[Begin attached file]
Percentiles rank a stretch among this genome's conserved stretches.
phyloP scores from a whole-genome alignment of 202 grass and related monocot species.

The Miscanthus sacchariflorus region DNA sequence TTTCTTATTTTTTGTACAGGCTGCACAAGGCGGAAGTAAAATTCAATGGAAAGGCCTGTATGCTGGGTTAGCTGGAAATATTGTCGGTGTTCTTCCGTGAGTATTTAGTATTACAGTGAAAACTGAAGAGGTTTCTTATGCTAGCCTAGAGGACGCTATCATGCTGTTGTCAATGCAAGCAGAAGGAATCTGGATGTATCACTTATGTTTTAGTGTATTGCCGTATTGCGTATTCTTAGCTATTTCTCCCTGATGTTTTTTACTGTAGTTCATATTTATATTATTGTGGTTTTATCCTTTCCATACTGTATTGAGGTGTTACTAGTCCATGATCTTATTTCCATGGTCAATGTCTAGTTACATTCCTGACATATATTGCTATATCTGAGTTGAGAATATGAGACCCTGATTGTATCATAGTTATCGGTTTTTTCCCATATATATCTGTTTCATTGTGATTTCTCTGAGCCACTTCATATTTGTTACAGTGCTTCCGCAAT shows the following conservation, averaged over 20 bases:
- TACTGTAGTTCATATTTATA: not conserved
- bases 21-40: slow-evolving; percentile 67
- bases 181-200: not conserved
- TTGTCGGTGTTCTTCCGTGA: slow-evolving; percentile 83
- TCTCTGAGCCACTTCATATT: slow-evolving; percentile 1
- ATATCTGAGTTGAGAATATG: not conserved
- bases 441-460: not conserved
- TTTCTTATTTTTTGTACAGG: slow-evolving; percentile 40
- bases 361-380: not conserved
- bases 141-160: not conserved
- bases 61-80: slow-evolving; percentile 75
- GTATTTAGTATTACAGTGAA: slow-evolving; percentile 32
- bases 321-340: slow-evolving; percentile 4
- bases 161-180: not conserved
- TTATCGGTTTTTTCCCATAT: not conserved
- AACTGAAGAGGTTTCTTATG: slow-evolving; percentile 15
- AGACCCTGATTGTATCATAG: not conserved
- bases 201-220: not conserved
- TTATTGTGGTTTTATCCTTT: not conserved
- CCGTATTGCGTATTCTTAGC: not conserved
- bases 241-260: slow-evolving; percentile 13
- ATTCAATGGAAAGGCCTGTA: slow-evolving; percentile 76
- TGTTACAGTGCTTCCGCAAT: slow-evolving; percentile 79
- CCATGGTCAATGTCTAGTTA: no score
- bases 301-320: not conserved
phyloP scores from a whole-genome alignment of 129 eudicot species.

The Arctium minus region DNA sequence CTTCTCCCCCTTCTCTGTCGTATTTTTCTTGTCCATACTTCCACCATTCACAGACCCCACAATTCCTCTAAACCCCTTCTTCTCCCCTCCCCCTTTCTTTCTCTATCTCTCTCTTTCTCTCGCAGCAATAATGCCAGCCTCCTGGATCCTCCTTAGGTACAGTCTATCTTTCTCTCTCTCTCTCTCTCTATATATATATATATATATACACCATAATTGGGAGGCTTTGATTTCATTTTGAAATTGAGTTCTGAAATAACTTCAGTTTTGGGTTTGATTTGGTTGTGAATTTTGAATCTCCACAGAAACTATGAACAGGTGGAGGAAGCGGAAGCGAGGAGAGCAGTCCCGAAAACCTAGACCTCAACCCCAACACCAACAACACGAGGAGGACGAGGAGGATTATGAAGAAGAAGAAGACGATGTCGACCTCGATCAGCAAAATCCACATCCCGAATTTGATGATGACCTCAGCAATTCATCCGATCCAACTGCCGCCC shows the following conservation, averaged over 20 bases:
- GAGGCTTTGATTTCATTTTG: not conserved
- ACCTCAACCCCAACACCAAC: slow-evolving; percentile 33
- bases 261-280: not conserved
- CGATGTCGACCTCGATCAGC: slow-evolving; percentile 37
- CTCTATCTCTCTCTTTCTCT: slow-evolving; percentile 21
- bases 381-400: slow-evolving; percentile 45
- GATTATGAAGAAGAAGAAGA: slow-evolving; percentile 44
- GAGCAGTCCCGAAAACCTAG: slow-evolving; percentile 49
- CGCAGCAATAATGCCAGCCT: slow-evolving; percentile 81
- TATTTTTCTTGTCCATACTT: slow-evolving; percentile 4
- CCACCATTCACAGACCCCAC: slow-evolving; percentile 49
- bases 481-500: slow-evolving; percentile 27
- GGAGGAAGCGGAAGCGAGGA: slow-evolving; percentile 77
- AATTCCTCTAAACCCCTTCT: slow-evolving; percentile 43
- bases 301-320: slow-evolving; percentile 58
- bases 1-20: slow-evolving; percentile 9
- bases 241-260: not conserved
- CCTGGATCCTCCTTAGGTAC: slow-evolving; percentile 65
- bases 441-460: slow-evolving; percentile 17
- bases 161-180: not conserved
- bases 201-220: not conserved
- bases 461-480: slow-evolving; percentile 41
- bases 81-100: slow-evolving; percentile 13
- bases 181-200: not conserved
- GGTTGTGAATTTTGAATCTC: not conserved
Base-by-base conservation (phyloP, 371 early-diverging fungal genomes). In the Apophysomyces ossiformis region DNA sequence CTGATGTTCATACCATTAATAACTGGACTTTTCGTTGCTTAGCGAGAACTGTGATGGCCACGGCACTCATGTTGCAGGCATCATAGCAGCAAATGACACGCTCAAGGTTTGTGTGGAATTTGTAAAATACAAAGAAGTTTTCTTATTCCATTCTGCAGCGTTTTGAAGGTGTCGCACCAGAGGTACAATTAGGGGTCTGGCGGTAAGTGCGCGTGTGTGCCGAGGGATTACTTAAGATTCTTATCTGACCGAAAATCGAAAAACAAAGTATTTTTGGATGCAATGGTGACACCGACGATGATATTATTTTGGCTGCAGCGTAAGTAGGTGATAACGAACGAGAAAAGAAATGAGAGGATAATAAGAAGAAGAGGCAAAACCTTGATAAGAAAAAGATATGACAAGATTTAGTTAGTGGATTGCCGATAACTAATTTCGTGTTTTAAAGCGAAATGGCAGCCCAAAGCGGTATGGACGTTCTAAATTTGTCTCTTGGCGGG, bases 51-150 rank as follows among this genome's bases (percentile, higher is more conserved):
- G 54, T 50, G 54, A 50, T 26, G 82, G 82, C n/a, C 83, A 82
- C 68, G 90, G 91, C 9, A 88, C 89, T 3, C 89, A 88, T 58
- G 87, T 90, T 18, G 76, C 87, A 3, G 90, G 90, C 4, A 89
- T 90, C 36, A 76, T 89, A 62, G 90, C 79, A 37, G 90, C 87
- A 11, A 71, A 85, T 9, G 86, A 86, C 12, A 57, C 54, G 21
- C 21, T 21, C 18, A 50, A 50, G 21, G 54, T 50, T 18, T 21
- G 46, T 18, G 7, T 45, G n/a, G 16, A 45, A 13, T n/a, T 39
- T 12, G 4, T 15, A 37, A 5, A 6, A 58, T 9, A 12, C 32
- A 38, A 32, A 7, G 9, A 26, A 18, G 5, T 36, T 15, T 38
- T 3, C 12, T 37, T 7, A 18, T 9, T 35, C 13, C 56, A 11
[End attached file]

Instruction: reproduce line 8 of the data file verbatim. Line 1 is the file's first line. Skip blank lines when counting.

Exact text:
- TCTCTGAGCCACTTCATATT: slow-evolving; percentile 1